If these improvements are statistically significant then they should really firm up over the next few weeks as I’m about to increase my daily dose to the full 1,000 mg (1 gram).

I’ve tried to determine whether it’s better to take it all in one go (like David Sinclair) does, or to spread it out. There’s not much information around (unsurprising given the lack for studies in humans) though one supplier recommends not splitting doses below 300 mg. The argument for and against seems to revolve around possibly needing a high enough level to overcome metabolism and to get it into the cells, versus using too much in one go might result in it being flushed away before it can be incorporated.

A review of research into the biology of NAD+ intermediates suggests that the NMN doesn’t last that long in the blood stream13, so I’m going to stick with my original plan of split dose. Though I’m now going to take the second dose late afternoon so that (i) it reduces the risk of sleep problems, and (ii) it might give a boost to my early evening exercise.

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Week 1 Update

One week in, so too early to make any real assessment (especially with only one trial participant) but thought I’d report back on my subjective evaluation so far. Definitely too early to even look at first week home tests (blood pressure, peak flow, etc).

I’m currently on half dose (500 mg) so wouldn’t expect to feel any effects, though I have to say that from day 1 I think there’s been a slight increase in my energy levels. I’ve got used to a background yearning for a snooze – almost from the time I wake up I’d be happy to have 5 minutes with my eyes closed on the sofa, not that I often took one. But from day 1 of my NMN trial that urge seems to have receded.  On the first day I put it down to the excitement of starting on the supplements, but a week on and I still feel the same. It’s like the feeling when, after thinking a cold has passed for a few days, it really does go away and you remember what a clear head really feels like. That’s the sensation I have now.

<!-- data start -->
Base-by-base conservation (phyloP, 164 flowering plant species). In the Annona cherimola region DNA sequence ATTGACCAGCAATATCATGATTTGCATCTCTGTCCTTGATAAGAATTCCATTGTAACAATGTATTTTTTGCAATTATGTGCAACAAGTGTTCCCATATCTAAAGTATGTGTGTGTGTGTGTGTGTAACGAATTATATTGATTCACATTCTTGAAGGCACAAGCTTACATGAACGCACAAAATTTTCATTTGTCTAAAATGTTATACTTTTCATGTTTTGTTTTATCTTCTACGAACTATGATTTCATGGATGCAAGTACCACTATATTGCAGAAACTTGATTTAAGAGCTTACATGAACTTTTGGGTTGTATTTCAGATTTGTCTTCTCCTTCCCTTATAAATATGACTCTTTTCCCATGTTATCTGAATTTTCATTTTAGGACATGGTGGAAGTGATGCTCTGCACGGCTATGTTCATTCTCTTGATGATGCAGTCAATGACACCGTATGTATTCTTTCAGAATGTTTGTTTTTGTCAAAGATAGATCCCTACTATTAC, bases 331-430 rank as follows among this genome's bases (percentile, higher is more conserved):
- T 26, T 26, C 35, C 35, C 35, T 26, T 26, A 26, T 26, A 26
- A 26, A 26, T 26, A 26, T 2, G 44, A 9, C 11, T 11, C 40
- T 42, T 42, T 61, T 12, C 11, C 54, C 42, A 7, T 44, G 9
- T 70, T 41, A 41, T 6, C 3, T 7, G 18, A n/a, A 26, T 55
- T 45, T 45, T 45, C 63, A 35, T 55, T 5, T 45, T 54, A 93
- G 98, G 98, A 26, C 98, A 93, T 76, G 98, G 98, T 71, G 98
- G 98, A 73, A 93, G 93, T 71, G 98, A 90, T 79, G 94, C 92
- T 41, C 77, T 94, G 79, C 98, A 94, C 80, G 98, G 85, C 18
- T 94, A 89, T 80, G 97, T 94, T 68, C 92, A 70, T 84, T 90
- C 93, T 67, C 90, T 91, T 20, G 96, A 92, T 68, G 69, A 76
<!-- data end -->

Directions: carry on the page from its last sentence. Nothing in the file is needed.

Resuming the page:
Another positive is my eyes. I don’t think I can see any better than before (that would be a very quick response) but I’m not feeling the need to scrunch them up so often or really concentrate to focus on something. One to watch (pun intended!).

Now for the downsides. I’ve noticed a few aches that I didn’t have before – almost like muscle bruises. It could be coincidence or somehow the cells are making themselves known, but will be interesting to see if that goes away. Also, on my weekend run I had a hot and sweaty period 3-4 miles in, as if I was running in a heatwave. It was hot, but not that hot. Again, it might be coincidence, and I’ll note if it happens again.

Overall, I’m happy with the way things are going, and am looking forward to increasing my dose next week to see if I notice any more changes.

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1Long-Term Administration of Nicotinamide Mononucleotide Mitigates Age-Associated Physiological Decline in Mice - Cell Metabolism 2016

2Why NAD+ Declines With Age – LEAF

3Why NAD+ Declines during Aging: It’s Destroyed – Cell Metabolism 2016

4Age-Associated Changes In Oxidative Stress and NAD+ Metabolism In Human Tissue – PLOS ONE 2012

5In vivo NAD assay reveals the intracellular NAD contents and redox state in healthy human brain and their age dependences – PNAS 2015

6NMN Is Present in Various Types of Natural Food - Long-Term Administration of Nicotinamide Mononucleotide Mitigates Age-Associated Physiological Decline in Mice (Table 1) – Cell Metabolism 2016

7Why keeping NR & NMN supplements cold is crucial - David Sinclair on FoundMyFitness

8Effect of oral administration of nicotinamide mononucleotide on clinical parameters and nicotinamide metabolite levels in healthy Japanese men - Endocrine Journal 2020

9Telomere Dysfunction Induces Sirtuin Repression that Drives Telomere-Dependent Disease - Cell Metabolism 2019

10NAD+ in Aging: Role of Nicotinamide Riboside and Nicotinamide Mononucleotide - FoundMyFitness (YouTube)

11Effect of "Nicotinamide Mononucleotide" (NMN) on Cardiometabolic Function (NMN) - ClinicalTrials.gov

12NMN dosage recommendations (split above 300 mg) – New You Cell Renew

13NAD+ intermediates: The biology and therapeutic potential of NMN and NR - Yoshino, Baur, & Imai - Cell Metabolism 2018

Mentioned in this blog post:

Academic David Sinclair - Harvard professor on ageing and co-founder of several biotechnology companies

Company DoNotAge - On a mission is to extend healthy lifespan for as many people as possible

Academia University of New South Wales (UNSW) - Public Research university.

Academia Washington University School of Medicine‘s


Age Reversal in Mammals – Has This Now Been Achieved?